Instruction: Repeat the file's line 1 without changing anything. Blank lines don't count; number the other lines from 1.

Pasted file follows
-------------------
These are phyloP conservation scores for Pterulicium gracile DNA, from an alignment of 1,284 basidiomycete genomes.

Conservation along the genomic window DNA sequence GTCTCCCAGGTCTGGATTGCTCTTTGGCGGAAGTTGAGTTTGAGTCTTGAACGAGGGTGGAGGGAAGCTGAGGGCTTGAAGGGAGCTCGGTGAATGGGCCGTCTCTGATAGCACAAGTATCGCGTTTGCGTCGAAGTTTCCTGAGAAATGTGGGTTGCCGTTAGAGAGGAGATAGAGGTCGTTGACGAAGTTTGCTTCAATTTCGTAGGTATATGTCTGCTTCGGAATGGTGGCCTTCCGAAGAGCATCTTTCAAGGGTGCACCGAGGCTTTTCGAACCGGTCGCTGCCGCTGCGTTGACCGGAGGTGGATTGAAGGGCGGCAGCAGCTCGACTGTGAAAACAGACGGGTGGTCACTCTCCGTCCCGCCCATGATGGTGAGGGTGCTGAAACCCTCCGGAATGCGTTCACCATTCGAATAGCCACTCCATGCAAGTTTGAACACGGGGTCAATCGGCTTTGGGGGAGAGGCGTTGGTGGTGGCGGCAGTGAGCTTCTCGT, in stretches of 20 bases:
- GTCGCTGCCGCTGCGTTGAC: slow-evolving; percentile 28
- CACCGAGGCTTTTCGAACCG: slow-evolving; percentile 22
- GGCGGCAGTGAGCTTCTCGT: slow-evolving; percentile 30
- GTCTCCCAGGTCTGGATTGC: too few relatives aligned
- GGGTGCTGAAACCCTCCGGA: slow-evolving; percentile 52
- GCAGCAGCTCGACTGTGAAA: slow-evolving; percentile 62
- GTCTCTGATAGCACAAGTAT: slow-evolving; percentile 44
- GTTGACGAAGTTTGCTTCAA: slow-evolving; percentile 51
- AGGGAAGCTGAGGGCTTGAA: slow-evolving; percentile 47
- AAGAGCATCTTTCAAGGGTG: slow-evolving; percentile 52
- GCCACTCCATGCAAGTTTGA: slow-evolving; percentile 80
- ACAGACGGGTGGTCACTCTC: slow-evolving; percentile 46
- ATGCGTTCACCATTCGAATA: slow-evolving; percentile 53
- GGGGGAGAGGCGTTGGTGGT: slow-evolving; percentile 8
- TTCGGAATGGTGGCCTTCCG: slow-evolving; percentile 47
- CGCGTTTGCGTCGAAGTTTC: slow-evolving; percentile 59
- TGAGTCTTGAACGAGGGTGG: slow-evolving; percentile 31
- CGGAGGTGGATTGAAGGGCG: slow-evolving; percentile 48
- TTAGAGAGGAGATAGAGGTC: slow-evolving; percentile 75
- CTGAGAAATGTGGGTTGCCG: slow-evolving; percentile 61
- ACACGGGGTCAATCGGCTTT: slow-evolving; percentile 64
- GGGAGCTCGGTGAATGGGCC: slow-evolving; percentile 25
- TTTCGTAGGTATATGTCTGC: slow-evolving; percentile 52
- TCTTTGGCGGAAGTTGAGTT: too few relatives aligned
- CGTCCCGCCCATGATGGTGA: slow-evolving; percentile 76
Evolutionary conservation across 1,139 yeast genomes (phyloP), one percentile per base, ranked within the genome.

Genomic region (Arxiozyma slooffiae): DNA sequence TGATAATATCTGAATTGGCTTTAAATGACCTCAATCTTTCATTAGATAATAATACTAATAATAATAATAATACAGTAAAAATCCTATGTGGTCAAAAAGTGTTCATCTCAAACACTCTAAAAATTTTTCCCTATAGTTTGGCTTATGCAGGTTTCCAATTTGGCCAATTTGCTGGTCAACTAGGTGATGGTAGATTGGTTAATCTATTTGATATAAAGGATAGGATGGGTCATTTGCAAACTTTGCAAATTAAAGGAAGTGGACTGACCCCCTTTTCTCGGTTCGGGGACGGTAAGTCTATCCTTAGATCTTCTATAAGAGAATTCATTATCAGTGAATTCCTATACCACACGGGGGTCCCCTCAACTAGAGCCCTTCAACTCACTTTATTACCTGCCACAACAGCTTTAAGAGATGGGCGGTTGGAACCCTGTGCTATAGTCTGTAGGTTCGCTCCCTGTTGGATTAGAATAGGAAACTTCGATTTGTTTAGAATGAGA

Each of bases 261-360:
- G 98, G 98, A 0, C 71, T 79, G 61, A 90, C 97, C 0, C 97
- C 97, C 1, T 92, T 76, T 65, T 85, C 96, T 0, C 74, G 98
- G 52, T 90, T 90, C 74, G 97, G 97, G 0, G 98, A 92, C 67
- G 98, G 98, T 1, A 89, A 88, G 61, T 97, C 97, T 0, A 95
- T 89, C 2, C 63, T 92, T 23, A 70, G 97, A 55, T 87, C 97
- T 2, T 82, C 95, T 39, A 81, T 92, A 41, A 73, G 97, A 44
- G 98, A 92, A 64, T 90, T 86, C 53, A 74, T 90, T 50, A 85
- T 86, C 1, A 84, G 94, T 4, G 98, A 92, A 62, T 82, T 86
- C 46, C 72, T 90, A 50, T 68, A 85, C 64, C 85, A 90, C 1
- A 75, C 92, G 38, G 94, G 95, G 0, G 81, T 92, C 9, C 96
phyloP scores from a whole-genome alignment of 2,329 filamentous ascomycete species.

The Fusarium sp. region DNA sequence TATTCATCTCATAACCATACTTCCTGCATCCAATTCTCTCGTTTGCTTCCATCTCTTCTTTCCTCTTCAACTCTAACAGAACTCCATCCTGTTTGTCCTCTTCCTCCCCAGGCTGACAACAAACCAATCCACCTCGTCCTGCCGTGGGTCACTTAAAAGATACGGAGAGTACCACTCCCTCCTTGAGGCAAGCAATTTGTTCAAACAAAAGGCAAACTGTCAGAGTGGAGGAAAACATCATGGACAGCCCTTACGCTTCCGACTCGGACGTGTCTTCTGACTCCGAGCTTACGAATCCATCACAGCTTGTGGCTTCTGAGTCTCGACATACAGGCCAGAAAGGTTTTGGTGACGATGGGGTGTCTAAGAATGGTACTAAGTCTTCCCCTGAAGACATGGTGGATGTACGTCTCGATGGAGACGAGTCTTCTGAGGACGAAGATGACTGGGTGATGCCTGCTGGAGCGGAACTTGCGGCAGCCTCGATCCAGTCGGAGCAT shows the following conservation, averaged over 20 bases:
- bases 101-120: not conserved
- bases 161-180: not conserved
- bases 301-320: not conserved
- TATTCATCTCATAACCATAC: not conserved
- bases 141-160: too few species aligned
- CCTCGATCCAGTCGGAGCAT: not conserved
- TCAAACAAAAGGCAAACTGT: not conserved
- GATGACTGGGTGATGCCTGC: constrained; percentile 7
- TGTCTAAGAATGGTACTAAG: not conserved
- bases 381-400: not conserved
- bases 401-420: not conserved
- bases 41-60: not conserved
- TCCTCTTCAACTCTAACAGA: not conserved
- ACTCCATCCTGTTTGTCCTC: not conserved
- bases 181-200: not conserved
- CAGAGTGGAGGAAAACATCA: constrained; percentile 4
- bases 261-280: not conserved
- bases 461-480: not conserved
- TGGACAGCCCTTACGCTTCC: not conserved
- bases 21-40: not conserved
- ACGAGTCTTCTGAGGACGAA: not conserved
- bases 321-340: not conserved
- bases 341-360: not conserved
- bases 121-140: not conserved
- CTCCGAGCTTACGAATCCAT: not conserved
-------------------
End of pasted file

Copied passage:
These are phyloP conservation scores for Pterulicium gracile DNA, from an alignment of 1,284 basidiomycete genomes.